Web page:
Planning for Incapacity

While one of the predominant functions of a will is to see to the distribution of assets post-mortem, another function is to set in place a plan to manage your finances in case you are in any sense rendered incapable of managing them yourself. As people continue to live longer, the end of life increasingly is accompanied by a period of mental or physical disability. Such disability often requires some form of fiduciary administration of the person’s property.

A revocable trust is one tool used in planning for incapacity. A revocable trust can be set up to include a trustee who can act in the place of the incapacitated settler (creator of the trust). Safeguards should be set up to assure a smooth transition of power to the assigned fiduciary so any form of litigation is avoided.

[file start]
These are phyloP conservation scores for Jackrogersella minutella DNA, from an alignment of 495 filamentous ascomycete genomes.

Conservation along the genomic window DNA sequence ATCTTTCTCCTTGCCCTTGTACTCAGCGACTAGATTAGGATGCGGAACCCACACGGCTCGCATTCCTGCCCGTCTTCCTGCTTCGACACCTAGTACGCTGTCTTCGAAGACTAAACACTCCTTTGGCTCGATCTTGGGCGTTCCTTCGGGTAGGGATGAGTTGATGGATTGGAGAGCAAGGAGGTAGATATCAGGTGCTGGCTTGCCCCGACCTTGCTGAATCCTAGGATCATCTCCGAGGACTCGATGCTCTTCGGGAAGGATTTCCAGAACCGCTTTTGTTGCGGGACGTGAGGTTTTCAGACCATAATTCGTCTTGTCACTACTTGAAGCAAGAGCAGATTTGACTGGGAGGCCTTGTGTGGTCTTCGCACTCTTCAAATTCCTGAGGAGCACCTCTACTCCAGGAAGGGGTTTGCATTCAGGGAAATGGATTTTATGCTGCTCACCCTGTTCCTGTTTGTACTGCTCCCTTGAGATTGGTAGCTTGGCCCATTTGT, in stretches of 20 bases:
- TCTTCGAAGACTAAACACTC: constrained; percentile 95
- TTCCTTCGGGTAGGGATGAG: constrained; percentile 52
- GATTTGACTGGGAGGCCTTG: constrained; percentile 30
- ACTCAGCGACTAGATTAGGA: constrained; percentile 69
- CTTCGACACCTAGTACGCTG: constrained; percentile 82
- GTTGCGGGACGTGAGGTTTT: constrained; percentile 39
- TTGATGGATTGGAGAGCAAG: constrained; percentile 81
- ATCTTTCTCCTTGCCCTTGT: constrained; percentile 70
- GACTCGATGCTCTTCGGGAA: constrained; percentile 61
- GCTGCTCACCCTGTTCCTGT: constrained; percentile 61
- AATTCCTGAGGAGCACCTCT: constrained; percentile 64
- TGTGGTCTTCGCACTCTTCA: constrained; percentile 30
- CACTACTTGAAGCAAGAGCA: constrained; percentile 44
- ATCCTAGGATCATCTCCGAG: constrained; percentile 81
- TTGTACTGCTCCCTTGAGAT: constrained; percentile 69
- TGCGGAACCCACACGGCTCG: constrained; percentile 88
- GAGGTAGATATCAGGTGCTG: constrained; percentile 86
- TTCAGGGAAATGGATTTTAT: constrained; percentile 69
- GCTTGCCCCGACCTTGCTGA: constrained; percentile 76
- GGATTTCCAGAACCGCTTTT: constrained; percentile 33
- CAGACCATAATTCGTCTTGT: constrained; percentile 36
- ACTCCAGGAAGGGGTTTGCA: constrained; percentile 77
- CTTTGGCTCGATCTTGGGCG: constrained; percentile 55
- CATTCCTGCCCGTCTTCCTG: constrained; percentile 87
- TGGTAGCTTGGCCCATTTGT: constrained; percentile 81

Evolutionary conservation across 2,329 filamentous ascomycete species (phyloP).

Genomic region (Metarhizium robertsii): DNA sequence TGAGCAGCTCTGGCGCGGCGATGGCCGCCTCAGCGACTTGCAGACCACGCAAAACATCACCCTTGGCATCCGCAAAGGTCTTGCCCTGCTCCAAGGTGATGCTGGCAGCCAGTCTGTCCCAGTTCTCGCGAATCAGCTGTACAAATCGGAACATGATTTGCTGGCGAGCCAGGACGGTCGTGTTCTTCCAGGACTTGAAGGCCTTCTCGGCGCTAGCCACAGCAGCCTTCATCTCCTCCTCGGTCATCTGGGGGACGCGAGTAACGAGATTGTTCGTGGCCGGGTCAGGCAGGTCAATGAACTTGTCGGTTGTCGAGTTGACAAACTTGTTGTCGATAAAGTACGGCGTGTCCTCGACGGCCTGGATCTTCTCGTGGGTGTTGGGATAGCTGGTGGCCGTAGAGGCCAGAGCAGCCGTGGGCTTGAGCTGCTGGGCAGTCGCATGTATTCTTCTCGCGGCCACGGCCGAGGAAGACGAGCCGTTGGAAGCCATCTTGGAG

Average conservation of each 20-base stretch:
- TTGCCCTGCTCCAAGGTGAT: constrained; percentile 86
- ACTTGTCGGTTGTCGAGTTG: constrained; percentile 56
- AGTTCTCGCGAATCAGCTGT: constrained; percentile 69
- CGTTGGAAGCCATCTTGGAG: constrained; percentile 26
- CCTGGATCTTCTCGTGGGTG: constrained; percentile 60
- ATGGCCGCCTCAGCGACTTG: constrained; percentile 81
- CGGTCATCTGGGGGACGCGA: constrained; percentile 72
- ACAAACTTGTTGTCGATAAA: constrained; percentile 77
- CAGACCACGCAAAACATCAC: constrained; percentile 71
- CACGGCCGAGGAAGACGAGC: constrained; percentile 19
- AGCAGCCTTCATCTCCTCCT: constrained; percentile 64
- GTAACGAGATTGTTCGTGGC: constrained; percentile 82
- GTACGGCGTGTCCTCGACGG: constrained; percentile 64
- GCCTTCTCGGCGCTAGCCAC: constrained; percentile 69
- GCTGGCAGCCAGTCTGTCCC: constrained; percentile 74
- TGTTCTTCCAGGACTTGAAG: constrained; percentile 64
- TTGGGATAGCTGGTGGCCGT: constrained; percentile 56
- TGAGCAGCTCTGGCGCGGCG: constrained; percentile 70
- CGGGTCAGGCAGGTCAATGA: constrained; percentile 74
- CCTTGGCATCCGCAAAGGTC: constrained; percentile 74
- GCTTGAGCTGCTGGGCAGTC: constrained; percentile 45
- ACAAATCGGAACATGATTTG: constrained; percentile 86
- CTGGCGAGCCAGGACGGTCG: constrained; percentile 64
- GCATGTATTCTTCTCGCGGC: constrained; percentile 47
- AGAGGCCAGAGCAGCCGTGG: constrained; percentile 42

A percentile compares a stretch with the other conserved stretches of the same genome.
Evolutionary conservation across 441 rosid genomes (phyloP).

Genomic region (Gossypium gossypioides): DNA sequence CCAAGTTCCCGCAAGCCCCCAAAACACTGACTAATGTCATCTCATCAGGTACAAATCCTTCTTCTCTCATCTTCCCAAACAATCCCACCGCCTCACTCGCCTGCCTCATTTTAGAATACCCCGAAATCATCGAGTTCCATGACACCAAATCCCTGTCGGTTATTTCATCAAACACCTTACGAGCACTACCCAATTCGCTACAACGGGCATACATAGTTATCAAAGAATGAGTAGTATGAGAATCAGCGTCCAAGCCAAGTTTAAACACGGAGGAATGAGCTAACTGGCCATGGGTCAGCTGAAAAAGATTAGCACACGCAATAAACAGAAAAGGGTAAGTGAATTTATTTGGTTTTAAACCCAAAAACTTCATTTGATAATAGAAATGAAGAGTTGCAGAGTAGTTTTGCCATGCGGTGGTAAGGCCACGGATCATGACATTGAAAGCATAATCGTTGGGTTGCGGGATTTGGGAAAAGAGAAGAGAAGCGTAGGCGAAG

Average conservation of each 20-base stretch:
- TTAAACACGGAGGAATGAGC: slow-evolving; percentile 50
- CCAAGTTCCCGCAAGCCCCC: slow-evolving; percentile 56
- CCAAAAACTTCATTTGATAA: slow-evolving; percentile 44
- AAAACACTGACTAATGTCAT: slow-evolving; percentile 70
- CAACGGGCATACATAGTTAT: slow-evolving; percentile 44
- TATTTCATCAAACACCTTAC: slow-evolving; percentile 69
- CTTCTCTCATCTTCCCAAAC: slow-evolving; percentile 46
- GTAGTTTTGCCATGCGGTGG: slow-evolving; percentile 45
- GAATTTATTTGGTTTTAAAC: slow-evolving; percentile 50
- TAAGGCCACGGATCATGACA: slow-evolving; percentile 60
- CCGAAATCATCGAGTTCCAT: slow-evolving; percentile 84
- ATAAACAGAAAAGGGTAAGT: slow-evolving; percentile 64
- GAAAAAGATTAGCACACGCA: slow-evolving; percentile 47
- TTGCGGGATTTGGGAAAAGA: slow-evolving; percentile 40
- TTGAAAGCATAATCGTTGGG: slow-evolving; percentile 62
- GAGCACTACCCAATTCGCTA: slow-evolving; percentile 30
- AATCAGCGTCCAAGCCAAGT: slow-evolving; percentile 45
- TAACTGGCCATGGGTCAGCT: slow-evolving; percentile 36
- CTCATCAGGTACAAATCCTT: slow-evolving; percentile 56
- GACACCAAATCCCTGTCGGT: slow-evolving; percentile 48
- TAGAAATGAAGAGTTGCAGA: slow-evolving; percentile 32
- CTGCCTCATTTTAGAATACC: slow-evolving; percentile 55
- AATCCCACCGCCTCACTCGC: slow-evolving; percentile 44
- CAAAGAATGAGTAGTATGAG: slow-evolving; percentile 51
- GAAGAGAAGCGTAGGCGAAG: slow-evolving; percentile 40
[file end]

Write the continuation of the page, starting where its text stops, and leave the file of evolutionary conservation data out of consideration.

A durable power of attorney can also be used. A durable power of attorney gives authority from the creator of the relationship (the principal) to an agent to act on the principal’s behalf. Typically agent relationships end if the principal is rendered incapacitated, but a durable power of attorney is considered durable because of its ability to last through the principal’s incapacitated state and ends with the principal’s death.

A durable power of attorney may be preferable to a revocable trust because a deceased agent can simply be replaced by nomination by the principal, while a successor trustee must be appointed by a court. A durable power of attorney may fit one’s estate planning needs better than a revocable trust if you do not want to create a fiduciary relationship in your agent that will last beyond your lifetime.

However, a revocable trust may be preferable to a durable power of attorney because of third parties’ general willingness to cooperate with a trustee more than an agent. Third parties such as banks are at times reluctant to cooperate with an agent because they are not certain as to what authority the agent has to act on the principal’s behalf.

Regardless of which method you prefer, planning for incapacity is, and will increasingly be, a critical purpose of drafting a will and creating a thorough estate plan.

Image by: Marcel Oosterwijk